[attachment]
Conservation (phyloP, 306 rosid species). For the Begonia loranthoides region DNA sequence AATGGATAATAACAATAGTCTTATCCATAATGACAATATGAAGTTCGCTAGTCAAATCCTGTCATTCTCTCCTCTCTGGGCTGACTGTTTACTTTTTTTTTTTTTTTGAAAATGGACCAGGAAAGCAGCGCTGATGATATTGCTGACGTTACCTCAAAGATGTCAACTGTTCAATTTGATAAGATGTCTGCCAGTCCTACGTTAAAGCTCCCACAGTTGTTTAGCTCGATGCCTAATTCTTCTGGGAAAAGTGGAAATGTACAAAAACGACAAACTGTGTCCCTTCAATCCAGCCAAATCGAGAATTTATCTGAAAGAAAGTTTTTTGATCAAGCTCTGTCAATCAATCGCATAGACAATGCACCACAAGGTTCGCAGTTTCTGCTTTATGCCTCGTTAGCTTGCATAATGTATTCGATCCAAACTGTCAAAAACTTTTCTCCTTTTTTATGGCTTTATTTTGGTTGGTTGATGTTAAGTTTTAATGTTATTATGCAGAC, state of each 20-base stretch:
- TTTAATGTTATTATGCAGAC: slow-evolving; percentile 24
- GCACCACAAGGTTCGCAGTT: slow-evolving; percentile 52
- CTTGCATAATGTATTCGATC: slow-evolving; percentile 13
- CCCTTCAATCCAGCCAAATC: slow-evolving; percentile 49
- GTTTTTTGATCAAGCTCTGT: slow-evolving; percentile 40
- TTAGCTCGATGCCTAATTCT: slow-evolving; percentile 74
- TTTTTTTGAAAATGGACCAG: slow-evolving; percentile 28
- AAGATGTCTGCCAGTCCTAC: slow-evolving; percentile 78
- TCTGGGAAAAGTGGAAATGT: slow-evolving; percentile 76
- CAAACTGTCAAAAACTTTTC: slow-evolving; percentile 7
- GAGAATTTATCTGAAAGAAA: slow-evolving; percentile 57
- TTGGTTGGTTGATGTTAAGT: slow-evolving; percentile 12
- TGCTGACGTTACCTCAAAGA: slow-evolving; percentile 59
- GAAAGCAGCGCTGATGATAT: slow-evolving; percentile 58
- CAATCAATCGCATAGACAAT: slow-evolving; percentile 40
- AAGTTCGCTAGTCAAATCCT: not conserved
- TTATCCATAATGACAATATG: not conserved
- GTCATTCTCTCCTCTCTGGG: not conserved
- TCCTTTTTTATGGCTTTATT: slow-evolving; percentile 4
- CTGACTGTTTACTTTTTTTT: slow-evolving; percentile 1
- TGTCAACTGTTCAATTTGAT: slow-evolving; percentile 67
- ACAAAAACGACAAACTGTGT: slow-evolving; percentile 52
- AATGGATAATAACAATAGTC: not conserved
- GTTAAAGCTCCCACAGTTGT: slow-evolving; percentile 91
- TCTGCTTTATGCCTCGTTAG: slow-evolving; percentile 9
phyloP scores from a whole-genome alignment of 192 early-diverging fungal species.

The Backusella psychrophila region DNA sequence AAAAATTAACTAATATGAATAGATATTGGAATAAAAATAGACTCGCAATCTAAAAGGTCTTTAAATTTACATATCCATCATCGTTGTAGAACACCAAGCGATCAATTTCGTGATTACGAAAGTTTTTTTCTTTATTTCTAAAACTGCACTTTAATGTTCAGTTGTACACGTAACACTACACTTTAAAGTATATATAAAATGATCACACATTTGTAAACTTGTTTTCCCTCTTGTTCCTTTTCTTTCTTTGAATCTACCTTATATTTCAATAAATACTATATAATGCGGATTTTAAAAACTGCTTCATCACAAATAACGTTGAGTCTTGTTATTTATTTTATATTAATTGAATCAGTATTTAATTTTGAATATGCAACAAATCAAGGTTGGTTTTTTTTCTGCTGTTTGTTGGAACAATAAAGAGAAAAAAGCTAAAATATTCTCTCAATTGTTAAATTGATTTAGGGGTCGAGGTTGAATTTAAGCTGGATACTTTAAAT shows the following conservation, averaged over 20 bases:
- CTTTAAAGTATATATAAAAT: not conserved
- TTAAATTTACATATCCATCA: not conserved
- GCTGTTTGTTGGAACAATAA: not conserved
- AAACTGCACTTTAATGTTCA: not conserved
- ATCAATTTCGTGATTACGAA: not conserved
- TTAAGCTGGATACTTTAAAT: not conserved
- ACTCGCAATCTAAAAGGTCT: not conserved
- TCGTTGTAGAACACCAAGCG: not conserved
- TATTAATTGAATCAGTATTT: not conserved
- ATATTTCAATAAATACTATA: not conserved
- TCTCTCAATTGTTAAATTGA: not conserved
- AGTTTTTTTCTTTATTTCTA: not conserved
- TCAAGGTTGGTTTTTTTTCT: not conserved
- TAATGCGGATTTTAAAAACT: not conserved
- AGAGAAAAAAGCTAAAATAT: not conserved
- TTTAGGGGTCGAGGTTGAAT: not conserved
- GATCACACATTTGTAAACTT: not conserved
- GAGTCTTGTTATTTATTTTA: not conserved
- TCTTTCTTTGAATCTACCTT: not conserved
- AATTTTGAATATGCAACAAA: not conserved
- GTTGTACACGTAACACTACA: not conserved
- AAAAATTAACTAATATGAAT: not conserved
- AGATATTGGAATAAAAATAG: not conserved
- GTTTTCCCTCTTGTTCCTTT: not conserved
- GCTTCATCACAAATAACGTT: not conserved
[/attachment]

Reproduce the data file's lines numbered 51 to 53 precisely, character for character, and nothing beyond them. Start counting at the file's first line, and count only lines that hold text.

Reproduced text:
- AGATATTGGAATAAAAATAG: not conserved
- GTTTTCCCTCTTGTTCCTTT: not conserved
- GCTTCATCACAAATAACGTT: not conserved